U.S. missile submarine visits South Korea. China fears these submarines for a reason – as one incident shows from 2010.
Navy Missile Submarines Make Both China and North Korea Nervous
The USS Kentucky (SSBN-737) arrived in South Korea this week, marking the first visit by an American submarine in nearly four decades.
Surely, China and North Korea were watching quite closely.
The U.S. Strategic Command announced that the Ohio-class ballistic missile submarine surfaced in the port city of Busan just days after North Korea test-fired what it said was a solid-fueled intercontinental ballistic missile (ICBM).
Seoul and Washington simultaneously launched talks to discuss how to best coordinator in light of Pyongyang’s escalating provocations in the region.
Back in April, the meeting between U.S. President Joe Biden and his South Korean counterpart Yoon Suk Yeol was announced.
However, the SSGN’s rare visit was not initially revealed until this week.
The U.S. National Security Council’s coordinator for the Indo-Pacific Kurt Campbell made these remarks while attending the inaugural Nuclear Consultative Group (NCG) in Seoul, which was set up by the countries in April.
According to Reuters, North Korean officials denounced the NCG for “openly discussing the use of nukes,” cautioning against any plans to increase displays of military support. Kim Jong Un’s regime has been vocal in its contempt for America’s presence on the peninsula and relations with Seoul and Tokyo. In May, Pyongyang accused the U.S. and South Korea for engaging in “nuclear blackmail” and pledged to take action against the “war mongers’ madness.”
The North Korean leader was referring to joint U.S.-South Korean military drills that involved a U.S. aircraft carrier and heavy bombers. Last week, the U.S., South Korea and Japan carried out a collaborative naval missile defense exercise to counter North Korea’s growing threats, which was also condemned by Pyongyang.
Introducing Ohio-class submarines
Often referred to as “boomers,” the U.S. Navy’s Ohio-class ballistic missile submarines are part of the United States’ nuclear-deterrent triad.
In fact, these SSBNs together carry almost half of America’s active strategic thermonuclear warheads.
Until the deployment of the Soviet Union’s Typhoon-class, the Ohio represented the largest submarine across the world.
These vessels displace more than 16,000 tons and measure around 560 feet long.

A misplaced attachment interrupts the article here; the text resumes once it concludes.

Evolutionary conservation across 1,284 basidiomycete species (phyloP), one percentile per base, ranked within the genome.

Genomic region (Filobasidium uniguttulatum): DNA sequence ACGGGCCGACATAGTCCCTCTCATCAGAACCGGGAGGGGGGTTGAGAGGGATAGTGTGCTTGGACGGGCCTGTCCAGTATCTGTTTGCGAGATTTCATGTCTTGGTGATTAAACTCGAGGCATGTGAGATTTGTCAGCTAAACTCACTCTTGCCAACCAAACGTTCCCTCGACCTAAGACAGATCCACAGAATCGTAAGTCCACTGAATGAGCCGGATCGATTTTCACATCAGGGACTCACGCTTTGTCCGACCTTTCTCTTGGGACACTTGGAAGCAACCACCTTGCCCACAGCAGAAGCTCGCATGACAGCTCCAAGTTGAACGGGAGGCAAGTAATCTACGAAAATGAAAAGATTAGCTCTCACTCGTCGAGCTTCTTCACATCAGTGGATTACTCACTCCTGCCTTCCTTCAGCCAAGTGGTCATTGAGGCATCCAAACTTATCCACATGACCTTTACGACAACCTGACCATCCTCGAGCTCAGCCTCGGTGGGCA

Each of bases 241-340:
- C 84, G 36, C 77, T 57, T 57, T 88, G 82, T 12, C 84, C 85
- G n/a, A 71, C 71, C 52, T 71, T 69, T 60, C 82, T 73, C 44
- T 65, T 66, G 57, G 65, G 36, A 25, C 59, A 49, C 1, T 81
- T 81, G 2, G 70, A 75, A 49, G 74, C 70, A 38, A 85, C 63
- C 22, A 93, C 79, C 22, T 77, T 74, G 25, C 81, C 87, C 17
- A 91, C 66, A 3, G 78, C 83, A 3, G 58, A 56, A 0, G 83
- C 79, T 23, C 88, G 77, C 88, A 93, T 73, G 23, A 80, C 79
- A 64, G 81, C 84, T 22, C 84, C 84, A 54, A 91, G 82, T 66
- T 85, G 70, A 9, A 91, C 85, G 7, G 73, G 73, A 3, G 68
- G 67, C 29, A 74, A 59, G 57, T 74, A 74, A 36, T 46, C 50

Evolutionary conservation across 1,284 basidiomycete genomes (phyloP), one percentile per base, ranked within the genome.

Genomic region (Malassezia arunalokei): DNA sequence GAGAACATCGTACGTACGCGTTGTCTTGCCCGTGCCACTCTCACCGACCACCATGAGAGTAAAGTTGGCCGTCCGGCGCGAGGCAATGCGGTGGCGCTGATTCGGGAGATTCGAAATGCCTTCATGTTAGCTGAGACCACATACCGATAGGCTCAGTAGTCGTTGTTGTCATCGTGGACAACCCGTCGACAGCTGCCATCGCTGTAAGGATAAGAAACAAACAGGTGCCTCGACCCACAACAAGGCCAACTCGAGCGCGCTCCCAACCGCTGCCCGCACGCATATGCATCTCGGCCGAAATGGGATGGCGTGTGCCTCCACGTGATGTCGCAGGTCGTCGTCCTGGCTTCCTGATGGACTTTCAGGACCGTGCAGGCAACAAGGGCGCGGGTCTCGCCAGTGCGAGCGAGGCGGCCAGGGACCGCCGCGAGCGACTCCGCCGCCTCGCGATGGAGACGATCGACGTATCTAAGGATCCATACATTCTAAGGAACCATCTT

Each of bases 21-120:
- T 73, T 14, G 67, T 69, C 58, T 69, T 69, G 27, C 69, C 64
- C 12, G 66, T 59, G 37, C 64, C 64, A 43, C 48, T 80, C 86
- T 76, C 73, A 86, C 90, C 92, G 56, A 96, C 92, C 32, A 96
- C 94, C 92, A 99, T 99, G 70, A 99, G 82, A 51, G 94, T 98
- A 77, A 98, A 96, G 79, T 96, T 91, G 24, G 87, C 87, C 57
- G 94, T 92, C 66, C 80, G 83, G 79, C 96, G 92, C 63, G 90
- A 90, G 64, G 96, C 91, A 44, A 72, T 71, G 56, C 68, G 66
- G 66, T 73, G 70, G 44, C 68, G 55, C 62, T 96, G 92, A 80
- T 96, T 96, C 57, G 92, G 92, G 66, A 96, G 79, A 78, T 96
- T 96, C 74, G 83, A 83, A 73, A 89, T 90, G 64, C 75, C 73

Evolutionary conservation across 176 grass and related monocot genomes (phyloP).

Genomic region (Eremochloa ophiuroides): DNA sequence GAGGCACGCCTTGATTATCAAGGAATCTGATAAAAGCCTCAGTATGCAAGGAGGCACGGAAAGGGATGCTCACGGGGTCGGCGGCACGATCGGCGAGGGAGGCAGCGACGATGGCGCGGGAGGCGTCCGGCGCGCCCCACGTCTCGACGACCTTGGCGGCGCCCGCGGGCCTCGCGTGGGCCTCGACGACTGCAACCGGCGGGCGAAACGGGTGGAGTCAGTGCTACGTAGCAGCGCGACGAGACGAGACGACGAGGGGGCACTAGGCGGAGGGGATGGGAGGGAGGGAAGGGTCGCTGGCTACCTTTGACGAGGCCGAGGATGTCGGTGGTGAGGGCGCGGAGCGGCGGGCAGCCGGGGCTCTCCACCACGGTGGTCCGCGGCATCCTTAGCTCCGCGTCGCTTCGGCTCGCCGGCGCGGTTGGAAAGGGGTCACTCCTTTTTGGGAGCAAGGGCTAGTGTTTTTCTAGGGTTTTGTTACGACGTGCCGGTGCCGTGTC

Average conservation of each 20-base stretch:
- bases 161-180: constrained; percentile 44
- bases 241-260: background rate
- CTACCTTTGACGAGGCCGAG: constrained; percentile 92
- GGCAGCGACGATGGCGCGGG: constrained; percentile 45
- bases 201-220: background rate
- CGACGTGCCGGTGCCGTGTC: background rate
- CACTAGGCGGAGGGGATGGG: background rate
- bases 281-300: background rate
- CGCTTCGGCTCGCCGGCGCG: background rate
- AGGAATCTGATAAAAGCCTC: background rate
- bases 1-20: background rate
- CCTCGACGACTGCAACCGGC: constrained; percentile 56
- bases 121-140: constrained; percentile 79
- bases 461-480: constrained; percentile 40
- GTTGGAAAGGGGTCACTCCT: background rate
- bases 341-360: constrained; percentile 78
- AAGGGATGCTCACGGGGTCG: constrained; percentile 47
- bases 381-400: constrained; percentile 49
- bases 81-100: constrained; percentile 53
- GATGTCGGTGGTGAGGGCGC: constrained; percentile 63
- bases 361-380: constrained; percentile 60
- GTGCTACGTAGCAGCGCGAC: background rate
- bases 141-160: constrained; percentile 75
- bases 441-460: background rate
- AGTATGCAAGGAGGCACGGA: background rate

The first eight boats in the Ohio-class were delivered with C4 missiles, while the fourteen that followed were equipped with longer-range Trident D-5 missiles, which the military touts as just as accurate as ground-based ICBMs.
In 2010, Three Ohio-class Submarines Simultaneously Surfaced
The last time an Ohio-class submarine surfaced in the Indo-Pacific occurred in 2010 – and surely China was freaked out by their presence.
In fact, three of these missile-carrying submarines surfaced simultaneously as what should be considered a warning of sorts.
However, these ships were not part of the Navy’s undersea deterrent fleet, due to their previous modifications.
When the New START treaty was signed by the U.S. and Russia back in 2002, the number of American strategic missile submarines was limited to 14.
Since 18 Ohio-class submarines existed at the time, four were converted to vessels that carry non-nuclear munitions and re-designated as guided-missile submarines (SSGNS).
When the three Ohio-class submarines surfaced in the Indo-Pacific in 2010, the overt power competition between Beijing and Washington was just brewing.
Now that China has amplified its hostile intentions in the South China Sea and North Korea is growing more and more belligerent, it may take less than 14 years for the next U.S. SSBN to surface in the area.
Maya Carlin, a Senior Editor for 19FortyFive, is an analyst with the Center for Security Policy and a former Anna Sobol Levy Fellow at IDC Herzliya in Israel. She has by-lines in many publications, including The National Interest, Jerusalem Post, and Times of Israel. You can follow her on Twitter: @MayaCarlin.